On 30 January 2017, the Economic Regulation Authority (ERA) published its annual report to the Minister for Energy on the Wholesale Electricity Market (WEM). The latest report covers the 12 months to 30 June 2016 and in it the ERA is required to report on:
- the effectiveness of the market and the effectiveness of the Independent Market Operator, the Australian Energy Market Operator (AEMO) and System Management (SM) in carrying out their functions;
- any specific events that impacted the market over the period; and
- recommendations to better enable the WEM to meet its objectives.
Generally, the report acknowledges that the Electricity Market Review (EMR) underway at present, addresses many of the previously identified concerns around effectiveness of the WEM (these are listed at the bottom of this article). However, the ERA suggests that some key issues remain unaddressed by the EMR proposed reforms, these are summarised below:
- Barriers to competition – The ERA remains concerned about Synergy’s continuing dominance in the wholesale market and the impact this is having on the retail sector. In particular, the ERA states that the 20% spread between buy and sell prices in Synergy’s standard energy contracts is too wide such that these Standard Products do not signal competitive benchmark prices for retailers to reference in their forward contract negotiations. Typically, retailers look to manage their energy price risk by entering into forward contracts to ‘lock in’ future electricity prices. Since the WEM started electricity prices in the Short Term Electricity Market (STEM) have been stable as excess capacity exists in the market. However, as this excess capacity is removed via the transitional reserve capacity measures and ultimately by the introduction of a Reserve Capacity Auction, increased volatility in STEM prices can be expected and the Standard Products increase in importance as a price signal. To address these issues, the ERA recommends structural reform and/or Synergy being divested of some of its generation assets. However, in the interim the ERA suggests that Synergy’s Standard Products be included in the EMR scope of work.
- Market Governance – the ERA suggests that once the EMR is complete, ongoing policy development and periodic reviews need to continue regularly to avoid the need for another large-scale market review. In addition, policy development needs to consider emerging issues as well as ongoing market refinements. Comments from stakeholders in response to the ERA’s issues paper criticised the dominance of government and government-owned participants in the EMR Steering Committee. Consequently the ERA recommends that agencies responsible for energy policy should be separate from the agencies responsible for overseeing government-owned electricity corporations.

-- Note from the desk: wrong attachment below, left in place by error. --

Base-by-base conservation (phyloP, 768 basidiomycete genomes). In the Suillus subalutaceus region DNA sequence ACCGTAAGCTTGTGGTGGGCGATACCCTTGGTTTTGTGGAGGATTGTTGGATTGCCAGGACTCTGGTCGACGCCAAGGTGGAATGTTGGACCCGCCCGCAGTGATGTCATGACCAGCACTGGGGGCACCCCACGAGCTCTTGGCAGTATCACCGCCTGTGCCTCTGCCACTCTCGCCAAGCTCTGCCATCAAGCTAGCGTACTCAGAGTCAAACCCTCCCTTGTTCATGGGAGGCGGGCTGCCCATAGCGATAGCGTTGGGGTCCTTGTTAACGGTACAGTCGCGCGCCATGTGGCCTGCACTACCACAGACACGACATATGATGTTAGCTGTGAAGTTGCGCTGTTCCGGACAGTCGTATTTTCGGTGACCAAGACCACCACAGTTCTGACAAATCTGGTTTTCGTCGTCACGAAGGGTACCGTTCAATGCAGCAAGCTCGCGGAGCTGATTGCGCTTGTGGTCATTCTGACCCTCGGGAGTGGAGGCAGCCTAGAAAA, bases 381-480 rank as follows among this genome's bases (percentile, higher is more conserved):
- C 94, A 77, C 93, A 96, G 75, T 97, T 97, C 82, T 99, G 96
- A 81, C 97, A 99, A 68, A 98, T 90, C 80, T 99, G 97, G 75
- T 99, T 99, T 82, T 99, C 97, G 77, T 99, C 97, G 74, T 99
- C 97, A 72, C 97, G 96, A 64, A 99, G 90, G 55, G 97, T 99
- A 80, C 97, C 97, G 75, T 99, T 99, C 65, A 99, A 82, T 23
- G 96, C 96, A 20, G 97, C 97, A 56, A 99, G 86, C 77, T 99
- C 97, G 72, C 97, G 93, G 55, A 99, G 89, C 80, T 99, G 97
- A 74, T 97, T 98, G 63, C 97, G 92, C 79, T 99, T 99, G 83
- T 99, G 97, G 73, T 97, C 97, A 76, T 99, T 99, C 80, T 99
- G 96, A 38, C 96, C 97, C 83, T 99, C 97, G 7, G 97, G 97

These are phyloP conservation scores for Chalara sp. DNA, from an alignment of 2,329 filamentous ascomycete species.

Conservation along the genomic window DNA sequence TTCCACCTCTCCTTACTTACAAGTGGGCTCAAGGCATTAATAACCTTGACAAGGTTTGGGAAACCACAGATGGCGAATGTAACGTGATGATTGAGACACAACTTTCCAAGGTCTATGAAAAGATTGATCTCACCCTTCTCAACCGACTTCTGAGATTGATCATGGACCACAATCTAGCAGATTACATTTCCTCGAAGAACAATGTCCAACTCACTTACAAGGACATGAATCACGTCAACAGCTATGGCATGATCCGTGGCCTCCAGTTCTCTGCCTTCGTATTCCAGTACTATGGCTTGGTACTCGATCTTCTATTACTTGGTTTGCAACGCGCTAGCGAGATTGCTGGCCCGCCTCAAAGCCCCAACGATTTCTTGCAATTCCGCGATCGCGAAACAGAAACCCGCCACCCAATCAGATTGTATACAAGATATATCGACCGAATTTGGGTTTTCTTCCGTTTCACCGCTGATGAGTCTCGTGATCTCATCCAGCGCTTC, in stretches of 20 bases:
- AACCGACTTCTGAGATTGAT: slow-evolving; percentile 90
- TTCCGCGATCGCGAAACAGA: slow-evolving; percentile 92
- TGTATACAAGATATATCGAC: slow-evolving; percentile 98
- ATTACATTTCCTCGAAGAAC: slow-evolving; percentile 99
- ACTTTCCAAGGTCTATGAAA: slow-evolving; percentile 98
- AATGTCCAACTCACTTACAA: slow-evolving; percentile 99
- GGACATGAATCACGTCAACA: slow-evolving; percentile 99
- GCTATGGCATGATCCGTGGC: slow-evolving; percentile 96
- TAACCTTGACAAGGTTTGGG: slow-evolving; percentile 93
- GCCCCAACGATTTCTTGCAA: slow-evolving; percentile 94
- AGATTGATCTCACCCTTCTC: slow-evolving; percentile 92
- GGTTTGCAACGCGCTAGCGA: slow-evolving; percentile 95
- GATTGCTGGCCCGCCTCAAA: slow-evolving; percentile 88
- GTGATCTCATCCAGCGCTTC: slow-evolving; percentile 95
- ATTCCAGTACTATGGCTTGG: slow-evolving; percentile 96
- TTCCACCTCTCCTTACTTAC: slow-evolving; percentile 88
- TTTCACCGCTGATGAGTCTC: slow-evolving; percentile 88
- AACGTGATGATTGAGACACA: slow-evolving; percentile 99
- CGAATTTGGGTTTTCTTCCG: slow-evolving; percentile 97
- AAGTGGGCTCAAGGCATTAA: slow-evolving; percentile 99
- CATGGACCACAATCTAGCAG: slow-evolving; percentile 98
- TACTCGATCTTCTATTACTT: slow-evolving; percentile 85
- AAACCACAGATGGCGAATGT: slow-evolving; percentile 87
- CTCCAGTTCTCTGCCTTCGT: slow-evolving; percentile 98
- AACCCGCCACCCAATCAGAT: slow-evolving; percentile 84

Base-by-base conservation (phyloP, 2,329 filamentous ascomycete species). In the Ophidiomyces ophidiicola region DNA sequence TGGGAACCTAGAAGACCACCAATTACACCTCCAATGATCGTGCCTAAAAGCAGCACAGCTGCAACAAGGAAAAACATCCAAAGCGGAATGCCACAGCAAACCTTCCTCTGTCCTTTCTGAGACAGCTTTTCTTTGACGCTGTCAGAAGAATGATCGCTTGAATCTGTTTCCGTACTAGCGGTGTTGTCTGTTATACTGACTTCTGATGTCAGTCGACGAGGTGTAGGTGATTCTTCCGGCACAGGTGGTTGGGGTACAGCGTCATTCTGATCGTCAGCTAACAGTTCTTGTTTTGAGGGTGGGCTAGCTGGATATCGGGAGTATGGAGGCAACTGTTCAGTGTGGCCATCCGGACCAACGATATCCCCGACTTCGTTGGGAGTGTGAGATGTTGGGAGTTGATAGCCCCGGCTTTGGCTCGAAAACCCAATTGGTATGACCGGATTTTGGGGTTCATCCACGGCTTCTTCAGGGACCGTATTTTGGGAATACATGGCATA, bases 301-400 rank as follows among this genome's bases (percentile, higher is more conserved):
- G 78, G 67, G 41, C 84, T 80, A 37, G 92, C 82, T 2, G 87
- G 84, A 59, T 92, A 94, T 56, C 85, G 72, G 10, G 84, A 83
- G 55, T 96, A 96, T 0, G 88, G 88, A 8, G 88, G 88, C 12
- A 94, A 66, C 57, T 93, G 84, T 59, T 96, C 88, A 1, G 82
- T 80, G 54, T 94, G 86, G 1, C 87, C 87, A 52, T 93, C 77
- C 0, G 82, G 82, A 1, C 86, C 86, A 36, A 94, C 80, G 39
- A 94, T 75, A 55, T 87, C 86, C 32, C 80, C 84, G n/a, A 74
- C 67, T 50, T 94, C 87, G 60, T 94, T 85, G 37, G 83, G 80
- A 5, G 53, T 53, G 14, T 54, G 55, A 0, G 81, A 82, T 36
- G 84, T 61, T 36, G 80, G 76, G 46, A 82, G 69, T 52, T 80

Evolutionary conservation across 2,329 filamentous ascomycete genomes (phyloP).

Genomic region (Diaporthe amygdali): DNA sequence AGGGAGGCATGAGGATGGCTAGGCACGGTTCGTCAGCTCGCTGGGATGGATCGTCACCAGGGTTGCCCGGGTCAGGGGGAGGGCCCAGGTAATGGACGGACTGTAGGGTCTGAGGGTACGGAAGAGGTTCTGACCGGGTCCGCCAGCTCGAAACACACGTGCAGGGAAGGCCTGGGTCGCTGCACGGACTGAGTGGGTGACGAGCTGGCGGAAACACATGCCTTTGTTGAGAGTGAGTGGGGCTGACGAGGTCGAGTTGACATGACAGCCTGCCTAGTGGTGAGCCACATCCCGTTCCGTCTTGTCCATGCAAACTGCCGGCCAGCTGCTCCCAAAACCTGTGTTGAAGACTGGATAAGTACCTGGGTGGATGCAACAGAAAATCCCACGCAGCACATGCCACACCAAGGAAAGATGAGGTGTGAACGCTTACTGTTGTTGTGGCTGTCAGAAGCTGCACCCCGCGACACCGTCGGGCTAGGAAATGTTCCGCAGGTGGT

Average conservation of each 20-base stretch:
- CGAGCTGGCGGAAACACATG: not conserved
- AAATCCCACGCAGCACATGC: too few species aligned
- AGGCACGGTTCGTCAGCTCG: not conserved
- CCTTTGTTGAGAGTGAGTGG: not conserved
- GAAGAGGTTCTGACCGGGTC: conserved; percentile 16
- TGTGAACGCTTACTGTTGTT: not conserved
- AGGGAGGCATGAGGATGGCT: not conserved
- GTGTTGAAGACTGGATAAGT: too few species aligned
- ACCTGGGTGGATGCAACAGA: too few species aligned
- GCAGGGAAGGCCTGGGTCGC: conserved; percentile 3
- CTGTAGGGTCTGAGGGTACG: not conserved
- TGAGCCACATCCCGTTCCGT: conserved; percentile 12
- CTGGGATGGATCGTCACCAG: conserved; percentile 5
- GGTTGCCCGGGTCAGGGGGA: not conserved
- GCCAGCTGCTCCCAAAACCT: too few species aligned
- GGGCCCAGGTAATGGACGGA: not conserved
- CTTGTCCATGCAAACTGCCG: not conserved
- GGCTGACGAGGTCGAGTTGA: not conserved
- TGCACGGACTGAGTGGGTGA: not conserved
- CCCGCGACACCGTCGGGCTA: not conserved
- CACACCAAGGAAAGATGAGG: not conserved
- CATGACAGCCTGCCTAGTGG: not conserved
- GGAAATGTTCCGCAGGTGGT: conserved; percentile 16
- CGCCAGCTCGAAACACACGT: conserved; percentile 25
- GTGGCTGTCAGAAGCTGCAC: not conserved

- Reserve Capacity Mechanism – the ERA suggests measures be introduced to mitigate the risk of AEMO over-forecasting electricity demand in the future. This could take the form of market participants having a formal opportunity to challenge AEMO’s forecasting assumptions.
- Energy Markets – the ERA is concerned that ongoing outage scheduling is contributing to price spikes in the market. Whilst this will addressed by the EMR reforms, it has signalled intent to continue to closely review outage planning and the impact this has on market outcomes.
- Ancillary Markets – the ERA suggests that System Management is best placed to determine options for preserving system security in the event of an outage. In particular, this need to include price information as well as access to merit order, whereby System Management is better able to determine the most cost effective option between constraining a generator on or entering into an ancillary services contract.
The ERA acknowledges that the intended EMR reforms will address a considerable number of identified market inefficiencies as follows:
- The introduction of full retail contestability will improve competition in the retail electricity sector generally and particularly benefit small-use customers who will ultimately be able to choose their retailer.
- The removal of the different treatment of Synergy compared to other generators will improve competition in the WEM generally.
- The move to constrained network access proposed by the EMR is expected to remove some of the existing barriers to entry and adopting a constrained dispatch engine ensure network constraints are included when determining which generators to dispatch, removing the need for manual intervention and ensuring economic dispatch.
- Any potential conflict of interest with the network operator also undertaking system management is removed with the EMR action to move System Management out of Western Power and into AEMO.
- Similarly, the EMR action to separate responsibility for market operation (by AEMO) from compliance and enforcement activities (now with the ERA) and the rule change process (now with a Rule Change Panel) addresses past market governance conflicts.
- Both the transitional reforms to the Reserve Capacity Mechanism and the intent to introduce a Reserve Capacity Auction are considered sufficient to address key issues of excess market capacity and inefficient signals for the investment in or retirement of generation capacity.
- The anticipated EMR reforms to be introduced in 2018 will improve the effectiveness of the electricity market, these include; security constrained dispatch, requiring Synergy to bid at the facility level not at the portfolio level as now, integration of the energy and ancillary markets and allocating ancillary costs on a ‘user pays’ basis.